I’m really not sure what direction to go here.
If I’d have said before the game that Mizzou was going to shoot well from outside, helping them to win relatively comfortably by 6 points... we would all probably take that result, right? After all this season wins have been scarce, so a win is better than the alternative. But leaving out the context and flow of the game certainly changes how we feel about things.
For 30 minutes the Mizzou offense was a death machine. They attacked the Ole Miss defense, and had the right play call with nearly every defensive switch. Kermit Davis again started spending his timeouts like he had an infinite supply. But while it felt like this was some blowout for most of the game, it was actually tied with nearly 5 minutes to play in the first half. Missouri closed on a 12-2 run. Then they opened the 2nd half with a 9-0 run.
All told it was a 21-2 Mizzou run over about 7 minutes of action which led to the scoring difference. For the next 6 minutes the teams traded baskets, and then the Missouri offense faltered.
Mizzou made just 3 FGs from the 10 minute mark to the end of the game. Things felt scary for a bit, but despite losing their most consistent ball handler with 1:30 to play, they held on.
- It might surprise you to ever see this Missouri team shoot better from 3 than they did from 2: they didn’t, but it was close enough. Both teams like the mid range, and both teams had success from 2, but one team made 3 point shots and for once it was the Tigers! I KNOW! I’m a believer in it’s not always if but also when you hit your 3s. Mizzou canned 5 in the first half, and just 2 in the second half. But those 2 were to extend the lead to 20, and again to bump the lead back up to 9 with 4:12 to play.
- Ballhandling is always going to be a problem for this team: but the idea going forward is to not give your opponent a huge advantage in shots. Ole Miss was just +2 in FGA. As Ole Miss was making their run, Mizzou had 9 turnovers including three shot clock violations in the last 6 minutes. But over the course of 40 minutes the disparity wasn’t bad enough to clip the achilles heel.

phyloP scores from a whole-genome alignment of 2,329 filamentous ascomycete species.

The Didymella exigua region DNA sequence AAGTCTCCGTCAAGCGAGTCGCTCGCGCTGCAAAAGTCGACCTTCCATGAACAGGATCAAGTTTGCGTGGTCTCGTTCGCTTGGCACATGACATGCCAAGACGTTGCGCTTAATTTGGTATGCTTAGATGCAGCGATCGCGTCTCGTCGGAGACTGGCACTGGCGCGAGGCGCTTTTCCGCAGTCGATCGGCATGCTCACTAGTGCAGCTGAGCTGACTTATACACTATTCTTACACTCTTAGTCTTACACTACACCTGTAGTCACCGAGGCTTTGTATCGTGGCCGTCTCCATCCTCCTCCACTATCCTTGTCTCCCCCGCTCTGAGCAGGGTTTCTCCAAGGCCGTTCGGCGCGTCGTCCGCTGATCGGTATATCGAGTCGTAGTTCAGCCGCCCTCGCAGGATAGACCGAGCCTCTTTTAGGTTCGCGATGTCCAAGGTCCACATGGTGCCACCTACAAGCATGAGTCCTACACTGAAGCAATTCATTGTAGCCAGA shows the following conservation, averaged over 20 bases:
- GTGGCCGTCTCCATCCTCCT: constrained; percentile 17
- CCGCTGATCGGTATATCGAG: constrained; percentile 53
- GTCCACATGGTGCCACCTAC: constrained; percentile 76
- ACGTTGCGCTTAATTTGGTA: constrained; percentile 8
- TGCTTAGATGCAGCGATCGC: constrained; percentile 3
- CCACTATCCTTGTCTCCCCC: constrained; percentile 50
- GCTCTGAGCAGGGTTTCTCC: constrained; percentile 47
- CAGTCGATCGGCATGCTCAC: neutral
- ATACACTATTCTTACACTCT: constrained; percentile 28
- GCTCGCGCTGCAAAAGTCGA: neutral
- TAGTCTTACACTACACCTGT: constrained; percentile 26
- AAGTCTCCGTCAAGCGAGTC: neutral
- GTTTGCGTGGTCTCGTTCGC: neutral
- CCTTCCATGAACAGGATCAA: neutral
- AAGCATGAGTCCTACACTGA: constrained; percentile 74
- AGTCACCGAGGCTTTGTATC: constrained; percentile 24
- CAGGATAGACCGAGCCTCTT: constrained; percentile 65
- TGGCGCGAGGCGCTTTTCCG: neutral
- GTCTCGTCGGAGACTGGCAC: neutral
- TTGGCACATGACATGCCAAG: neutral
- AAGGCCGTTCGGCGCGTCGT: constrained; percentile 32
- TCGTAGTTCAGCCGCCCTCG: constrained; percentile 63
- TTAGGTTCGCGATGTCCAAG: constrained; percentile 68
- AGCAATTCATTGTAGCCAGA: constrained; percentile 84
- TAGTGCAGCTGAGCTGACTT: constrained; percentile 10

- Another note on making 3s: it’s worth pointing out that Missouri still only took 14 3s. Ole Miss attempted 18. Mizzou made 7 to the Rebels 4 and that 9 points was basically the difference (the lead was 8 when Jarkel Joiner was given a dunk at the end of the game).
Your Trifecta: Kobe Brown, Ronnie DeGray III, Javon Pickett
On the season: Kobe Brown 38, Ronnie DeGray III 22, Amari Davis 22, Jarron Coleman 21, Javon Pickett 18, DaJuan Gordon 11, Trevon Brazile 8, Sean Durugordon 2, Yaya Keita 1, Jordan Wilmore 1
Despite not scoring, I actually thought Boogie played pretty well (offensively). If he makes just one or two of this 3FGAs this game likely stays a blowout.
DaJuan Gordon narrowly missed out on the trifecta, but his 3-4 stretch of made 3s took what was a close game and put incredible game pressure on the Ole Miss offense. He was only edged out of the trifecta because Javon Pickett played more minutes. But Pickett shouldn’t be overlooked for his contributions, a very Pickett like game in that he did a lot of little things well. He didn’t take any bad shots, was good around the rim, and even made his three point attempt. Realistically if he made his FTs the game probably doesn’t feel as tight as it got.
I’ll take Kobe Brown with a 15% usage and a 65% floor rate. I know Cuonzo Martin loves Brown for his versatility, but I think he’s often miscast in the lead role. I still think he’s a good player, but it’s 12-18% usage and with a high floor rate. Which basically means he’s not ending possessions but he’s still helping the team score.
I feel better with Amari Davis numbers. He didn’t land in the trifecta, but he’s a guy who is capable of putting the ball in the hole. He’s got a good turnover rate, he’s just got to be a little more consistent.
We don’t often talk about Trevon Brazile in these write-ups because he’s still learning how to make a consistent impact. I also think the team is still learning how to take advantage of Brazile's unique skill set. It’s not so much running plays as it’s his teammates understanding how to get him the ball in a good spot. Case in point will likely be in Film Room, but the play where Mizzou recognized the 1-3-1 zone, threw a cross pass to Pickett who caught it and lobbed it at the rim before he landed. Brazile caught the lob and was about to dunk when he was fouled. But that’s a play the team doesn’t make in the first half of the season. They’re learning that if you see Trevon lurking, just put the ball near the rim and he’ll clean it up.